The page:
An analysis of surveys completed by veterinarians indicated an increasing number of pet cannabis poisonings was recently published in PLOS ONE. The findings corroborate the spike in poisoning calls received by the Animal Poison Control Center and Pet Poison Helpline. Cannabis-induced toxicosis rates are higher for dogs, but cats and other domestic pets have ingested cannabis and become ill. The research study focused on frequency, diagnostic criteria, clinical signs, and prognoses by analyzing the 251 survey responses of North American veterinarians. Pet poisoning incidents have jumped in Canada and the United States since 2018. The most common route of exposure was ingestion, and oftentimes the pet owner left cannabis product unattended in an accessible place.
Signs of pet cannabis poisoning can happen quickly and can be observed within 30-90 minutes of ingestion. Some signs include disorientation, listlessness, clumsiness, urinary incontinence, lowered heart rate, and nausea and vomiting. According to veterinarian consultant Sara Ochoa, “It is best to go to your veterinarian, especially if it was a large amount [of marijuana] or a small dog…The earlier you seek veterinary attention, the better.” Immediate veterinary attention can minimize unpleasant physical symptoms or potentially prevent long term neurological damage.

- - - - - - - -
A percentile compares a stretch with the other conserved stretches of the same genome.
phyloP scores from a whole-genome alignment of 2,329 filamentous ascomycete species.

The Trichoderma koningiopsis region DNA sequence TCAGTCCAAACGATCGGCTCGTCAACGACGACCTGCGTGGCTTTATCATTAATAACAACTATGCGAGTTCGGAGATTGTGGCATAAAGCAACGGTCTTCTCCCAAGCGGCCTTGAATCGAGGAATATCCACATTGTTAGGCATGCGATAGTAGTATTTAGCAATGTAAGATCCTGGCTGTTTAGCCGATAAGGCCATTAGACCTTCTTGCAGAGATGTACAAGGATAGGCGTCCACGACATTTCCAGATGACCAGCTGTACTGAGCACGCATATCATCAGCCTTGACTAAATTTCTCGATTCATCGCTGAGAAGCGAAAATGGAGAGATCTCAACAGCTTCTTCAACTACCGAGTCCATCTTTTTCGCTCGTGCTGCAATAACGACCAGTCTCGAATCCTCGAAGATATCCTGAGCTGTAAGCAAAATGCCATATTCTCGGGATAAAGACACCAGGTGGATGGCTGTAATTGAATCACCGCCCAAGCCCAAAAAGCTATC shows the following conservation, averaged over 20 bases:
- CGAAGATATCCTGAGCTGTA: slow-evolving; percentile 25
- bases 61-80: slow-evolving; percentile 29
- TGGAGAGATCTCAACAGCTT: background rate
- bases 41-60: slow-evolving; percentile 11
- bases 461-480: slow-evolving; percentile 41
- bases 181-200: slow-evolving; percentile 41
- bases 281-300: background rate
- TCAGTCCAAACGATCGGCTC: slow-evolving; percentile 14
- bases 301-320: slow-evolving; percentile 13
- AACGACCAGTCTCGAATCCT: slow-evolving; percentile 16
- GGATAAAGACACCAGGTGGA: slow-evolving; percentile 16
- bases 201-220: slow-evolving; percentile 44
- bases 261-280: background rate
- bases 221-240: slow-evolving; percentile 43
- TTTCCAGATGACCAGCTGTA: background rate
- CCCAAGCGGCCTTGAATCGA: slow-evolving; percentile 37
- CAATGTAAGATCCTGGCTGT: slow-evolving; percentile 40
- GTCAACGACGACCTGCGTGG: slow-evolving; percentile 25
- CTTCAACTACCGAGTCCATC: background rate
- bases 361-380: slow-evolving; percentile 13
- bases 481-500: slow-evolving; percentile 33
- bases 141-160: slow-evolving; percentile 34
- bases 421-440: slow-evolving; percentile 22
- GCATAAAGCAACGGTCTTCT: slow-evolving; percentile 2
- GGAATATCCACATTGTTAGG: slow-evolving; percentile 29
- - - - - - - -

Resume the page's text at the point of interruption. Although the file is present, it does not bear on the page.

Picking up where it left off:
The survey of veterinarians indicated key outcomes about preventative education, safety precautions in the home, and the efficacy of the recovery treatments used. Survey responses reported that most of the pets had mild to moderate symptoms, received outpatient treatment and recovered completely. In the small number of fatal cases, veterinarians noted that the deaths may have been caused by other preexisting health complications or old age. Another possibility is that an edible may contain another toxic ingredient such as chocolate.
This study highlights the importance of researching the effects of cannabis on animals in order to understand mechanisms involved in cannabis absorption and discover more effective veterinary interventions for pet poisonings. It also is a valuable reminder to keep pets safe by engaging in responsible cannabis use and storage. Pet owners who would like more information on cannabis-induced toxicity and guidance on handling a potential poisoning can call Animal Poison Control Center at 888-426-4435.